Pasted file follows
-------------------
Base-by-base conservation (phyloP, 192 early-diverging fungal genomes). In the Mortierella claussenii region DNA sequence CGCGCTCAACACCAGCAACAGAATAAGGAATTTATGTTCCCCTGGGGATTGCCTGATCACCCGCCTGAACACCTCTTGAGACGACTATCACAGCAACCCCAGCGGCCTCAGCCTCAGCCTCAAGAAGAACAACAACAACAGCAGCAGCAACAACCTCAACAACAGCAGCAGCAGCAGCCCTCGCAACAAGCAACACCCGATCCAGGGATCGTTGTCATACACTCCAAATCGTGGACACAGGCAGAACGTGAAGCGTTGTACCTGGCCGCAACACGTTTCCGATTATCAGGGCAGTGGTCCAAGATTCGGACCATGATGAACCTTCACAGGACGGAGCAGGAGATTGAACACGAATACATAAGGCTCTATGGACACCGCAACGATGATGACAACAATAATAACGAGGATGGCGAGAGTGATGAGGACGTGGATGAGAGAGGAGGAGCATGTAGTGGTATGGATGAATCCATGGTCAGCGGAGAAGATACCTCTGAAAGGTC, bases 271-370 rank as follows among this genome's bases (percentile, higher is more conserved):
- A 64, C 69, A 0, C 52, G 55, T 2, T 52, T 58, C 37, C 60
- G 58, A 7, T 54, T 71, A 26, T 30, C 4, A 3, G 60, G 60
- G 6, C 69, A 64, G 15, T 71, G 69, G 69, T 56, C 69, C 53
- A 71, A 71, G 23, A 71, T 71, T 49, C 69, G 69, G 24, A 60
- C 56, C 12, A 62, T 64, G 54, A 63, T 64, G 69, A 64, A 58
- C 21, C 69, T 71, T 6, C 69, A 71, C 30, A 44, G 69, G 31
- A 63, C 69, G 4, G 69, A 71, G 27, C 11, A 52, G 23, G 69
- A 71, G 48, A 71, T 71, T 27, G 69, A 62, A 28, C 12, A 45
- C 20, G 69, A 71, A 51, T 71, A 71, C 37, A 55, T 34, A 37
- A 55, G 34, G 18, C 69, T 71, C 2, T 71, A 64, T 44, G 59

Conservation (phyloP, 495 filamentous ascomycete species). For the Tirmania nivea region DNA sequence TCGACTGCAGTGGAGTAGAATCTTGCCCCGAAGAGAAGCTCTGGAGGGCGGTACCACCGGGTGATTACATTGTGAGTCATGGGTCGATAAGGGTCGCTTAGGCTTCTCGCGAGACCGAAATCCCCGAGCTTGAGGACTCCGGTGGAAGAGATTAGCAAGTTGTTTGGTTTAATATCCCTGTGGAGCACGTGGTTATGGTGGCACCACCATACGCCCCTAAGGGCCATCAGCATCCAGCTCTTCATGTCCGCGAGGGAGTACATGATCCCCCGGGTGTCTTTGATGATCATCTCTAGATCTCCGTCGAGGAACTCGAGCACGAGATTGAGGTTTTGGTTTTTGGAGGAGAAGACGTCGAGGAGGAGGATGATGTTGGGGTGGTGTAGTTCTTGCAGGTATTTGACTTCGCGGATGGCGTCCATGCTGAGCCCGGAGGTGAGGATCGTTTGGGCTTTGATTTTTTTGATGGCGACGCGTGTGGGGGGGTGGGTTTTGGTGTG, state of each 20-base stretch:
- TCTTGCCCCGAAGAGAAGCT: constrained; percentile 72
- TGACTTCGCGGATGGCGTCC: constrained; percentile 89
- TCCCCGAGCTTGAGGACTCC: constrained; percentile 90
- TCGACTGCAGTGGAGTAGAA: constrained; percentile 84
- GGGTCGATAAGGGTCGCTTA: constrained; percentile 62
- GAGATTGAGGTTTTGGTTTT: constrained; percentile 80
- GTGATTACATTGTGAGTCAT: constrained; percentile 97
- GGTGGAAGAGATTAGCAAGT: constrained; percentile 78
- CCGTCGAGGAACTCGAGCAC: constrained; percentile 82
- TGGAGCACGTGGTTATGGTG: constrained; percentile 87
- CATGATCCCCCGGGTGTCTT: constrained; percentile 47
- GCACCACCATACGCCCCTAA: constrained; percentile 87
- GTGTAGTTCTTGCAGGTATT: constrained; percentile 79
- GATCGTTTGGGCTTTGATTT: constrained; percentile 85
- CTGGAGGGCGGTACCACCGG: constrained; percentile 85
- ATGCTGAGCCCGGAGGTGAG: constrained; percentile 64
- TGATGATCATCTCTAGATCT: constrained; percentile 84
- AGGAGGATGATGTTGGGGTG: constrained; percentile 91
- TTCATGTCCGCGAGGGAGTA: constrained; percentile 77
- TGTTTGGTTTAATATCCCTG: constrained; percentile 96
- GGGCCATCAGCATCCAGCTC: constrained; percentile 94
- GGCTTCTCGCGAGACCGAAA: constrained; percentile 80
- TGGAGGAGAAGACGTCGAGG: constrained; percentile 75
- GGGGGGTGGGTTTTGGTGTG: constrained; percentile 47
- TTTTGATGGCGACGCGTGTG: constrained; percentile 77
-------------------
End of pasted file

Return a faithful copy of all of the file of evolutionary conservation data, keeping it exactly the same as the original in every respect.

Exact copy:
Base-by-base conservation (phyloP, 192 early-diverging fungal genomes). In the Mortierella claussenii region DNA sequence CGCGCTCAACACCAGCAACAGAATAAGGAATTTATGTTCCCCTGGGGATTGCCTGATCACCCGCCTGAACACCTCTTGAGACGACTATCACAGCAACCCCAGCGGCCTCAGCCTCAGCCTCAAGAAGAACAACAACAACAGCAGCAGCAACAACCTCAACAACAGCAGCAGCAGCAGCCCTCGCAACAAGCAACACCCGATCCAGGGATCGTTGTCATACACTCCAAATCGTGGACACAGGCAGAACGTGAAGCGTTGTACCTGGCCGCAACACGTTTCCGATTATCAGGGCAGTGGTCCAAGATTCGGACCATGATGAACCTTCACAGGACGGAGCAGGAGATTGAACACGAATACATAAGGCTCTATGGACACCGCAACGATGATGACAACAATAATAACGAGGATGGCGAGAGTGATGAGGACGTGGATGAGAGAGGAGGAGCATGTAGTGGTATGGATGAATCCATGGTCAGCGGAGAAGATACCTCTGAAAGGTC, bases 271-370 rank as follows among this genome's bases (percentile, higher is more conserved):
- A 64, C 69, A 0, C 52, G 55, T 2, T 52, T 58, C 37, C 60
- G 58, A 7, T 54, T 71, A 26, T 30, C 4, A 3, G 60, G 60
- G 6, C 69, A 64, G 15, T 71, G 69, G 69, T 56, C 69, C 53
- A 71, A 71, G 23, A 71, T 71, T 49, C 69, G 69, G 24, A 60
- C 56, C 12, A 62, T 64, G 54, A 63, T 64, G 69, A 64, A 58
- C 21, C 69, T 71, T 6, C 69, A 71, C 30, A 44, G 69, G 31
- A 63, C 69, G 4, G 69, A 71, G 27, C 11, A 52, G 23, G 69
- A 71, G 48, A 71, T 71, T 27, G 69, A 62, A 28, C 12, A 45
- C 20, G 69, A 71, A 51, T 71, A 71, C 37, A 55, T 34, A 37
- A 55, G 34, G 18, C 69, T 71, C 2, T 71, A 64, T 44, G 59

Conservation (phyloP, 495 filamentous ascomycete species). For the Tirmania nivea region DNA sequence TCGACTGCAGTGGAGTAGAATCTTGCCCCGAAGAGAAGCTCTGGAGGGCGGTACCACCGGGTGATTACATTGTGAGTCATGGGTCGATAAGGGTCGCTTAGGCTTCTCGCGAGACCGAAATCCCCGAGCTTGAGGACTCCGGTGGAAGAGATTAGCAAGTTGTTTGGTTTAATATCCCTGTGGAGCACGTGGTTATGGTGGCACCACCATACGCCCCTAAGGGCCATCAGCATCCAGCTCTTCATGTCCGCGAGGGAGTACATGATCCCCCGGGTGTCTTTGATGATCATCTCTAGATCTCCGTCGAGGAACTCGAGCACGAGATTGAGGTTTTGGTTTTTGGAGGAGAAGACGTCGAGGAGGAGGATGATGTTGGGGTGGTGTAGTTCTTGCAGGTATTTGACTTCGCGGATGGCGTCCATGCTGAGCCCGGAGGTGAGGATCGTTTGGGCTTTGATTTTTTTGATGGCGACGCGTGTGGGGGGGTGGGTTTTGGTGTG, state of each 20-base stretch:
- TCTTGCCCCGAAGAGAAGCT: constrained; percentile 72
- TGACTTCGCGGATGGCGTCC: constrained; percentile 89
- TCCCCGAGCTTGAGGACTCC: constrained; percentile 90
- TCGACTGCAGTGGAGTAGAA: constrained; percentile 84
- GGGTCGATAAGGGTCGCTTA: constrained; percentile 62
- GAGATTGAGGTTTTGGTTTT: constrained; percentile 80
- GTGATTACATTGTGAGTCAT: constrained; percentile 97
- GGTGGAAGAGATTAGCAAGT: constrained; percentile 78
- CCGTCGAGGAACTCGAGCAC: constrained; percentile 82
- TGGAGCACGTGGTTATGGTG: constrained; percentile 87
- CATGATCCCCCGGGTGTCTT: constrained; percentile 47
- GCACCACCATACGCCCCTAA: constrained; percentile 87
- GTGTAGTTCTTGCAGGTATT: constrained; percentile 79
- GATCGTTTGGGCTTTGATTT: constrained; percentile 85
- CTGGAGGGCGGTACCACCGG: constrained; percentile 85
- ATGCTGAGCCCGGAGGTGAG: constrained; percentile 64
- TGATGATCATCTCTAGATCT: constrained; percentile 84
- AGGAGGATGATGTTGGGGTG: constrained; percentile 91
- TTCATGTCCGCGAGGGAGTA: constrained; percentile 77
- TGTTTGGTTTAATATCCCTG: constrained; percentile 96
- GGGCCATCAGCATCCAGCTC: constrained; percentile 94
- GGCTTCTCGCGAGACCGAAA: constrained; percentile 80
- TGGAGGAGAAGACGTCGAGG: constrained; percentile 75
- GGGGGGTGGGTTTTGGTGTG: constrained; percentile 47
- TTTTGATGGCGACGCGTGTG: constrained; percentile 77